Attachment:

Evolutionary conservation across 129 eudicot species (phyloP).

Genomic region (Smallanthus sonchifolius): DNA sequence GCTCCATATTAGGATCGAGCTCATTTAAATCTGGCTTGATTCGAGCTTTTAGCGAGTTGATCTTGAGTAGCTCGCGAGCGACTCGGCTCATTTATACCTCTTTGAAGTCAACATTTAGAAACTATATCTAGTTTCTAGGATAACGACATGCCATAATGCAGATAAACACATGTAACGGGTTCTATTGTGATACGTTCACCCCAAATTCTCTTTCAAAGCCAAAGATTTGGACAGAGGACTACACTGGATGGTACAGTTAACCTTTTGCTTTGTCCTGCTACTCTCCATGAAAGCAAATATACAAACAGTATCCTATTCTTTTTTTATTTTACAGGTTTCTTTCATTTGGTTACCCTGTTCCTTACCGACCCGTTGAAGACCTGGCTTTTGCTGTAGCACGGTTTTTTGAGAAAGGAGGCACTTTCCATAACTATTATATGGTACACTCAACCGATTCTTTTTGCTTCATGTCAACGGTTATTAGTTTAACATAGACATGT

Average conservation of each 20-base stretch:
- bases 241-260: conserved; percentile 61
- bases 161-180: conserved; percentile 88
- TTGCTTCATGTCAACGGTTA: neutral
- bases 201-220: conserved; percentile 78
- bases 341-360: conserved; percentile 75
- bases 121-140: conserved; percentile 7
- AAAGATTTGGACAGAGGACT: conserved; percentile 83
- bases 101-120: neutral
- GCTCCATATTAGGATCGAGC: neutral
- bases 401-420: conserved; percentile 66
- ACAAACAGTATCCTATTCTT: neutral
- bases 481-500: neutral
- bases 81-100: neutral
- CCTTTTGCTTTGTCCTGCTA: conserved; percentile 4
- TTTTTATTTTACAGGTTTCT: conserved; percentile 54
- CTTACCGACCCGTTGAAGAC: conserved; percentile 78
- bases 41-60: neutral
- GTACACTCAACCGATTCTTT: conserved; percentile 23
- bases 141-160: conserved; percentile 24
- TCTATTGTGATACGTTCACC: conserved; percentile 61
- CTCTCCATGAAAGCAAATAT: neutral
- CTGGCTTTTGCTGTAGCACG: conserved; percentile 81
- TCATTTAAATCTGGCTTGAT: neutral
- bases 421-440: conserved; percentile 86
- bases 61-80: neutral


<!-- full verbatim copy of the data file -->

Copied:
Evolutionary conservation across 129 eudicot species (phyloP).

Genomic region (Smallanthus sonchifolius): DNA sequence GCTCCATATTAGGATCGAGCTCATTTAAATCTGGCTTGATTCGAGCTTTTAGCGAGTTGATCTTGAGTAGCTCGCGAGCGACTCGGCTCATTTATACCTCTTTGAAGTCAACATTTAGAAACTATATCTAGTTTCTAGGATAACGACATGCCATAATGCAGATAAACACATGTAACGGGTTCTATTGTGATACGTTCACCCCAAATTCTCTTTCAAAGCCAAAGATTTGGACAGAGGACTACACTGGATGGTACAGTTAACCTTTTGCTTTGTCCTGCTACTCTCCATGAAAGCAAATATACAAACAGTATCCTATTCTTTTTTTATTTTACAGGTTTCTTTCATTTGGTTACCCTGTTCCTTACCGACCCGTTGAAGACCTGGCTTTTGCTGTAGCACGGTTTTTTGAGAAAGGAGGCACTTTCCATAACTATTATATGGTACACTCAACCGATTCTTTTTGCTTCATGTCAACGGTTATTAGTTTAACATAGACATGT

Average conservation of each 20-base stretch:
- bases 241-260: conserved; percentile 61
- bases 161-180: conserved; percentile 88
- TTGCTTCATGTCAACGGTTA: neutral
- bases 201-220: conserved; percentile 78
- bases 341-360: conserved; percentile 75
- bases 121-140: conserved; percentile 7
- AAAGATTTGGACAGAGGACT: conserved; percentile 83
- bases 101-120: neutral
- GCTCCATATTAGGATCGAGC: neutral
- bases 401-420: conserved; percentile 66
- ACAAACAGTATCCTATTCTT: neutral
- bases 481-500: neutral
- bases 81-100: neutral
- CCTTTTGCTTTGTCCTGCTA: conserved; percentile 4
- TTTTTATTTTACAGGTTTCT: conserved; percentile 54
- CTTACCGACCCGTTGAAGAC: conserved; percentile 78
- bases 41-60: neutral
- GTACACTCAACCGATTCTTT: conserved; percentile 23
- bases 141-160: conserved; percentile 24
- TCTATTGTGATACGTTCACC: conserved; percentile 61
- CTCTCCATGAAAGCAAATAT: neutral
- CTGGCTTTTGCTGTAGCACG: conserved; percentile 81
- TCATTTAAATCTGGCTTGAT: neutral
- bases 421-440: conserved; percentile 86
- bases 61-80: neutral